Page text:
Saturday, January 31, 2009
My editorial concerning Nicasio Creek appeared in the Marin County Independent Journal January 24th. It read :
Just last month many of our areas newspapers ran articles bemoaning the immanent loss of many species of fresh water fish in California. In particular the declining numbers of trout and salmon were mentioned. As a person who loves to fish this information is particularly alarming to me. In response to this "wake up" call I look for possible causes and remedies to this bleak scenario in my immediate vicinity..
The practice of dam removal is a relatively new concept in mankind's response to his environment. It is indicative in a big shift in values.
Consider the commitment of time and resources that go into the construction of a dam; it takes an equally monumental reversal of energies to remove a dam. All decisions, especially ones as concrete as a dam, gain the powers inherent in inertia as time goes on. Like cultural customs so easily seen as destructive by those outside the realm of those societies practicing those customs, it is difficult for us to see our own self-destructive tendencies in spite of the overwhelming evidence. Many of these dams were built with a "conquer the wilderness " mind-set that is no longer relevant or desirable. The full consequences of the construction of these dams was not predictable, and their effectiveness (or lack thereof) not foreseen.
From what I have read in the historical reports, in the late nineteen fifties the town of Nicasio was far from united in the their desire for the construction of the Seeger Dam. The purposes of the dam were vague and speculative and the effectiveness unknown-and yet it was pushed through! Now, as we see the once plentiful population of steel head and salmon cascade toward extinction, we can see the true cost of our practice of damming rivers and creeks (see Wikipedia: 'Nicasio Reservoir' ). Though it would be preferable from to standpoint of restoring the andromonous fish population to West Marin, perhaps the removal of the Seeger Dam is too great a step. There are other effective alternatives. Fish ladders do work. If Casa Grande High School can find the funding to build a state of the art fish hatchery on Adobe Creek perhaps the people of Marin can find a way to stop wasting the resourceful potential of Nicasio Creek.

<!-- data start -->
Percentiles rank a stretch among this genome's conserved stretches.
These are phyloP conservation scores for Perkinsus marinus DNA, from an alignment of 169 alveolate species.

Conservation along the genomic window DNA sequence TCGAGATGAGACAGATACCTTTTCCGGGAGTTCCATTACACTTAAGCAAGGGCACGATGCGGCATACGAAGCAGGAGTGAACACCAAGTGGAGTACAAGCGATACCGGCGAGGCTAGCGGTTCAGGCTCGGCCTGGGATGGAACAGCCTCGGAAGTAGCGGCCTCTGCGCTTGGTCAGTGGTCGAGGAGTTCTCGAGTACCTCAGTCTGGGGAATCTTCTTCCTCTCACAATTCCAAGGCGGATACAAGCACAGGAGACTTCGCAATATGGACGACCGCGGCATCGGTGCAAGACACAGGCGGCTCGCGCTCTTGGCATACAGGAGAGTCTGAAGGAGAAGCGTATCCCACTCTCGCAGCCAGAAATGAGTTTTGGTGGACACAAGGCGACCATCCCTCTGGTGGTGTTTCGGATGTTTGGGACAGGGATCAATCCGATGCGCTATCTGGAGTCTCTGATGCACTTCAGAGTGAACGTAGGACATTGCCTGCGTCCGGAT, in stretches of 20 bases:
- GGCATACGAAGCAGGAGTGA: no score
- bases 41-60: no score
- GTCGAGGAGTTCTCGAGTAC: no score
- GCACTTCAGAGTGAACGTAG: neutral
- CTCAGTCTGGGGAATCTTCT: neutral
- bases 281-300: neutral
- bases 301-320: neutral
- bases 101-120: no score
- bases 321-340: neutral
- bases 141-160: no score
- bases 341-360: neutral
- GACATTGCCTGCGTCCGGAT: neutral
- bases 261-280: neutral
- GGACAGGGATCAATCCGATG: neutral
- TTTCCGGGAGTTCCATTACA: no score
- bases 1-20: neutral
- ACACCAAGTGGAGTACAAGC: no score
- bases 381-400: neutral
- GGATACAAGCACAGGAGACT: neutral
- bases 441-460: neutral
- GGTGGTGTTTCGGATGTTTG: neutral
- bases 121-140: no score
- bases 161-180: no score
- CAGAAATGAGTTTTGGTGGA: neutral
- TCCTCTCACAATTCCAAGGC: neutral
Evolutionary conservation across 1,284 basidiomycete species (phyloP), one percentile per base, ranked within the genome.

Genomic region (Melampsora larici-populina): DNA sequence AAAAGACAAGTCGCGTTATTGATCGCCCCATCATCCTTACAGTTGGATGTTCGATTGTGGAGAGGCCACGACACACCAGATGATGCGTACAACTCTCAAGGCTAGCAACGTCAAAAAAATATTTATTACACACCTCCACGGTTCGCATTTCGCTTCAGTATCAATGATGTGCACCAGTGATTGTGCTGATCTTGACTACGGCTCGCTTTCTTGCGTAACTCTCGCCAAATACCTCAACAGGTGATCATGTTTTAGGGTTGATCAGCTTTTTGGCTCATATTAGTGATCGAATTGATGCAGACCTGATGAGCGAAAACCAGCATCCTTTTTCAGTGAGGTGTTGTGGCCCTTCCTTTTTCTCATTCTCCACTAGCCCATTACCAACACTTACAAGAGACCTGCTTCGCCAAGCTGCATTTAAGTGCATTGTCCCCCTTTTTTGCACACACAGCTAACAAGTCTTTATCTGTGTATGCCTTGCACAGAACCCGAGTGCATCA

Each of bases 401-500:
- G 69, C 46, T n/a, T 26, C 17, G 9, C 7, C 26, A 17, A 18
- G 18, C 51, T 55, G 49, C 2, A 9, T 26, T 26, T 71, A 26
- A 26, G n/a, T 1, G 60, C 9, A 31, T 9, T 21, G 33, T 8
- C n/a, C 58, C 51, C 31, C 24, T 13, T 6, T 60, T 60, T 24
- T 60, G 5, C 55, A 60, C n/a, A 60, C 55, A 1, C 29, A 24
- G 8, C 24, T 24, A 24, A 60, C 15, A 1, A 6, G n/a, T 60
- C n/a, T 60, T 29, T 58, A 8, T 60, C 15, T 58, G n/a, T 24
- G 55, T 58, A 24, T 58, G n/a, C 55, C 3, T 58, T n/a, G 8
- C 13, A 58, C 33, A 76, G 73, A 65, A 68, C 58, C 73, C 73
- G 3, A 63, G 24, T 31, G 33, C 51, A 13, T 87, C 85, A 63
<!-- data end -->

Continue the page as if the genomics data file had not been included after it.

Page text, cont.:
At this point 50 years later, we can clearly calculate for good or ill, the true effects of the Seeger Dam. We need to ask whether we can continue to afford to waste our natural resources.
Should we not consider taking steps that would restore the salmon and steel head habitat that was destroyed with the construction on the Seeger Dam?
James Vogel, Petaluma
Up to now the editorial has received ONE comment. It read :
Tam's dams are needed
Responding to Jim Vogel's Jan. 24 letter in Saturday's Soapbox, "Fixing man-made damage," I am getting pretty tired of those people out there who complain about the very dams that make it possible for us to live in California.
Without those beautifully engineered dams on the north slopes of Mount Tamalpais, for example, we would not have sufficient water to live in Marin County period.
And without those beautifully engineered dams throughout the West, we could not live in a region with five months of rain and seven months without rain. We would not have the water to drink nor the water to raise our crops, which feed much of the country.
Let's also consider "man" an endangered species and realize how vital dams are for our very survival.
Sure, let's do what we can for the survival of the fish, but with a growing population in California, we are going to need more, not fewer, dams, which also provide one of our most reliable sources of nonpolluting "green power."
Wes Starratt, SAN RAFAEL
Well, I could use some help. Its easy. Reference my editorial (date, name etc.) & send your comments to: